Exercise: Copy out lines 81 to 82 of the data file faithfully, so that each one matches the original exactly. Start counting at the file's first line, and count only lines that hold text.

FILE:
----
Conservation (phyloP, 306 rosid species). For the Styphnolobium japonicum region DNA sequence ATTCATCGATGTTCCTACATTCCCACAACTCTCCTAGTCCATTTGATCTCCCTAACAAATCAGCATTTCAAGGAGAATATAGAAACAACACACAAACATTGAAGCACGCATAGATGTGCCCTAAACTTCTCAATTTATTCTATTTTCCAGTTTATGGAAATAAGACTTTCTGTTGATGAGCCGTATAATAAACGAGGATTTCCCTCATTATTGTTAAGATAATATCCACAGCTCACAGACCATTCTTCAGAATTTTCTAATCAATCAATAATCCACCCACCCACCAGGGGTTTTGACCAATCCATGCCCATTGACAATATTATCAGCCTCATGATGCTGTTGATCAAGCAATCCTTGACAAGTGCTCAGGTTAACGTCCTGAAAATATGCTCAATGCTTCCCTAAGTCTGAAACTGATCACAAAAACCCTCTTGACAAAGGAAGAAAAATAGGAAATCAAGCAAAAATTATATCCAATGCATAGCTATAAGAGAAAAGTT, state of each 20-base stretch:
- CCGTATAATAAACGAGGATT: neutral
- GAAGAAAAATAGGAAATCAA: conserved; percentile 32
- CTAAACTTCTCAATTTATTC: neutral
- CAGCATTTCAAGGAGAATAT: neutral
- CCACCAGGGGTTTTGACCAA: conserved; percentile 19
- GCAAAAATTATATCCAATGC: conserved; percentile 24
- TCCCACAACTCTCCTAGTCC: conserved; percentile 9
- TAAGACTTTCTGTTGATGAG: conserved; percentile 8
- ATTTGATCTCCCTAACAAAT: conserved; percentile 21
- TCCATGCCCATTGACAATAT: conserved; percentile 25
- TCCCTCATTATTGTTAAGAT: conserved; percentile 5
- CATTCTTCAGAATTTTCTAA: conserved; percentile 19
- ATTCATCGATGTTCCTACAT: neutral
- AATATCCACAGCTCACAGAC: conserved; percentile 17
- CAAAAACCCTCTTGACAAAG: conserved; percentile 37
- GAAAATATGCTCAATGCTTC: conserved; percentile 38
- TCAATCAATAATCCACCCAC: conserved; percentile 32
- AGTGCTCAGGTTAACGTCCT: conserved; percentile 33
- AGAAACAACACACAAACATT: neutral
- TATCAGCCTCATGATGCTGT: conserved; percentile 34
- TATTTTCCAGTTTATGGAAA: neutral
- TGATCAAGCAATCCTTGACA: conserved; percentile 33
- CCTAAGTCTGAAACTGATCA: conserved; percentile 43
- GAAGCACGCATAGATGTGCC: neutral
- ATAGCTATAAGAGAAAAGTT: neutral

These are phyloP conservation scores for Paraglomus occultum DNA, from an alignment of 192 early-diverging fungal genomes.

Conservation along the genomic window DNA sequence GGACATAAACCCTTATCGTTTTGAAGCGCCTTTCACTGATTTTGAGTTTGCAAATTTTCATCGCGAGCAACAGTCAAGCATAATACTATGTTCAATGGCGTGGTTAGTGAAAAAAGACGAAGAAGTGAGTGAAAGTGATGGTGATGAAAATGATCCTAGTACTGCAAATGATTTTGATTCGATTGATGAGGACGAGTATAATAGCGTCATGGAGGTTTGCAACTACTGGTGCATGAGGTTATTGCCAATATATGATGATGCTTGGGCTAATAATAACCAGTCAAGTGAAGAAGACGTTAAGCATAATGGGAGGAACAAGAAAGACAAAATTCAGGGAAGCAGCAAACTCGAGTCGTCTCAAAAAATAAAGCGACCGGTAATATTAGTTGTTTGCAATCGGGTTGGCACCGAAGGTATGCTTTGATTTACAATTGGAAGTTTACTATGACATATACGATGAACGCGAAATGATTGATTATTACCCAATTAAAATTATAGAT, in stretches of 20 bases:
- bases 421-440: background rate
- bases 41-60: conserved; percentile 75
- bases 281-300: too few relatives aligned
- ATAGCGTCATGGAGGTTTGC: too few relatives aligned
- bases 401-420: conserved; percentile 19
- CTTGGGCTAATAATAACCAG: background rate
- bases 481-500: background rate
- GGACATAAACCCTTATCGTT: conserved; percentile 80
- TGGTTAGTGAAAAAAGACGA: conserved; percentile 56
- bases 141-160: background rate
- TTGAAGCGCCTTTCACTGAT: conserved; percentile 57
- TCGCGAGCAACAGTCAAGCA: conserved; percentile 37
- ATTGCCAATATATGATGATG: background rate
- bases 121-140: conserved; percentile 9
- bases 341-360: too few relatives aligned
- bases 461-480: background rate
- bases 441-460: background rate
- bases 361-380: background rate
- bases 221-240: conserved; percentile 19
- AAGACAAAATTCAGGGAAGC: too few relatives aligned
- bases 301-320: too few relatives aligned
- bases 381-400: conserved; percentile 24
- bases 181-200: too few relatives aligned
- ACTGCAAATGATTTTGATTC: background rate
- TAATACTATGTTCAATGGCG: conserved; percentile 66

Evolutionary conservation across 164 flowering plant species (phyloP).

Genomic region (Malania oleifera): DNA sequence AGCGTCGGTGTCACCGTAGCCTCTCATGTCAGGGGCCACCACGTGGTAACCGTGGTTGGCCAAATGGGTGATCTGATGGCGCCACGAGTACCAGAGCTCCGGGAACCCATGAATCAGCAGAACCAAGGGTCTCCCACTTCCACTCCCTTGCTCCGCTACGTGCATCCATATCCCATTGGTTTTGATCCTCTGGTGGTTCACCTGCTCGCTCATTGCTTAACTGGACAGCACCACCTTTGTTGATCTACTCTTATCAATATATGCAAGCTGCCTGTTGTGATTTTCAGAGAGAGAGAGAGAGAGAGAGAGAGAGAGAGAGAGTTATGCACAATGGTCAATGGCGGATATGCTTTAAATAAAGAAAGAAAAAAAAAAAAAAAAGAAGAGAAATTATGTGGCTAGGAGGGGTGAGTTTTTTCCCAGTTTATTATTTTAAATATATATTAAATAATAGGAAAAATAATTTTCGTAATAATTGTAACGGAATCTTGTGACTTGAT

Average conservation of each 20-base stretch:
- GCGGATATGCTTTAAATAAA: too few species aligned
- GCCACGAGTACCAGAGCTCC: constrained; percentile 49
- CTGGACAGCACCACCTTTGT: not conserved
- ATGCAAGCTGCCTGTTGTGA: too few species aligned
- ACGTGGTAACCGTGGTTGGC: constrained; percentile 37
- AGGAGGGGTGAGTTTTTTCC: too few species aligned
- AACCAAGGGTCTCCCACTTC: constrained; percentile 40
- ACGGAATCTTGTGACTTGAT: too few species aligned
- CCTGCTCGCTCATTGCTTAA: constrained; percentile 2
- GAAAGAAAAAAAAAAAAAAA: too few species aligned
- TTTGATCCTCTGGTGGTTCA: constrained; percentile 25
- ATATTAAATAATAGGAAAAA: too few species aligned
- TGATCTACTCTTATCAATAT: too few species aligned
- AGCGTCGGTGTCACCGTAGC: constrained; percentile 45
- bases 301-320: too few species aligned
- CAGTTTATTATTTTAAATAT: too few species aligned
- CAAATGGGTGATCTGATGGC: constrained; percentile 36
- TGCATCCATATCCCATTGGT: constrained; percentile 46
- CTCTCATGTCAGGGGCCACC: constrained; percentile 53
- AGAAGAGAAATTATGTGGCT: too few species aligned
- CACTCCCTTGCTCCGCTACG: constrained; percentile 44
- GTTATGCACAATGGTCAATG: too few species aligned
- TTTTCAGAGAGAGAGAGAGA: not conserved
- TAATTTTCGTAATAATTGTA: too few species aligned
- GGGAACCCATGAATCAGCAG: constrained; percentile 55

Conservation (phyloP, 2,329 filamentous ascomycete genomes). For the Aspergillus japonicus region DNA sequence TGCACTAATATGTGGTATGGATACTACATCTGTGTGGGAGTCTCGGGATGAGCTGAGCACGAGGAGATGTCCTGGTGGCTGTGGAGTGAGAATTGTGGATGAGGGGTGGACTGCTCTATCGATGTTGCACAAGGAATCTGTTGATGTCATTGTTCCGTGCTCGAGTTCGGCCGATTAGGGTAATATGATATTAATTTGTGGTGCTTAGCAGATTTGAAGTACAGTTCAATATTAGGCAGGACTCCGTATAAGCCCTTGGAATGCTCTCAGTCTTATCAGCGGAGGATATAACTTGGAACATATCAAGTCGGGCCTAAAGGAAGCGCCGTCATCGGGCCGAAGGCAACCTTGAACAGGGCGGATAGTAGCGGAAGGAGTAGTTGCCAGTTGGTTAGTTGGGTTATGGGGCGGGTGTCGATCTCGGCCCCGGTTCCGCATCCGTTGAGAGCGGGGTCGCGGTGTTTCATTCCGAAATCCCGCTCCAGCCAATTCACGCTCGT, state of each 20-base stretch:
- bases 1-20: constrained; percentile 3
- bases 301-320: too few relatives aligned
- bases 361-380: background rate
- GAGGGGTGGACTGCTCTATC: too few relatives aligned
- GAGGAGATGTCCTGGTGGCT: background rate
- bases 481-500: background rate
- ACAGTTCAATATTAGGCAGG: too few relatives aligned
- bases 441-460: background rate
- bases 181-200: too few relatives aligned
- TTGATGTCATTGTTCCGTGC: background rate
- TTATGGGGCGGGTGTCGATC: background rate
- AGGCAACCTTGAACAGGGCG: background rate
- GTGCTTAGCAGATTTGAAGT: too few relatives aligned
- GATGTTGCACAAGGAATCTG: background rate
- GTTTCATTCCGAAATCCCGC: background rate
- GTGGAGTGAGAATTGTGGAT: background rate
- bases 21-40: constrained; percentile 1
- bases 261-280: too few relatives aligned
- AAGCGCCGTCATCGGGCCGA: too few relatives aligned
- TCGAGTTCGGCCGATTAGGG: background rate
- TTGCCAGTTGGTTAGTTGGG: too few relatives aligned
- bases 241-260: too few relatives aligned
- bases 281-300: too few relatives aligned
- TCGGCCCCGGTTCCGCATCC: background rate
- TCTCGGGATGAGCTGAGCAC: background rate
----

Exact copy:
- GGGAACCCATGAATCAGCAG: constrained; percentile 55

Conservation (phyloP, 2,329 filamentous ascomycete genomes). For the Aspergillus japonicus region DNA sequence TGCACTAATATGTGGTATGGATACTACATCTGTGTGGGAGTCTCGGGATGAGCTGAGCACGAGGAGATGTCCTGGTGGCTGTGGAGTGAGAATTGTGGATGAGGGGTGGACTGCTCTATCGATGTTGCACAAGGAATCTGTTGATGTCATTGTTCCGTGCTCGAGTTCGGCCGATTAGGGTAATATGATATTAATTTGTGGTGCTTAGCAGATTTGAAGTACAGTTCAATATTAGGCAGGACTCCGTATAAGCCCTTGGAATGCTCTCAGTCTTATCAGCGGAGGATATAACTTGGAACATATCAAGTCGGGCCTAAAGGAAGCGCCGTCATCGGGCCGAAGGCAACCTTGAACAGGGCGGATAGTAGCGGAAGGAGTAGTTGCCAGTTGGTTAGTTGGGTTATGGGGCGGGTGTCGATCTCGGCCCCGGTTCCGCATCCGTTGAGAGCGGGGTCGCGGTGTTTCATTCCGAAATCCCGCTCCAGCCAATTCACGCTCGT, state of each 20-base stretch: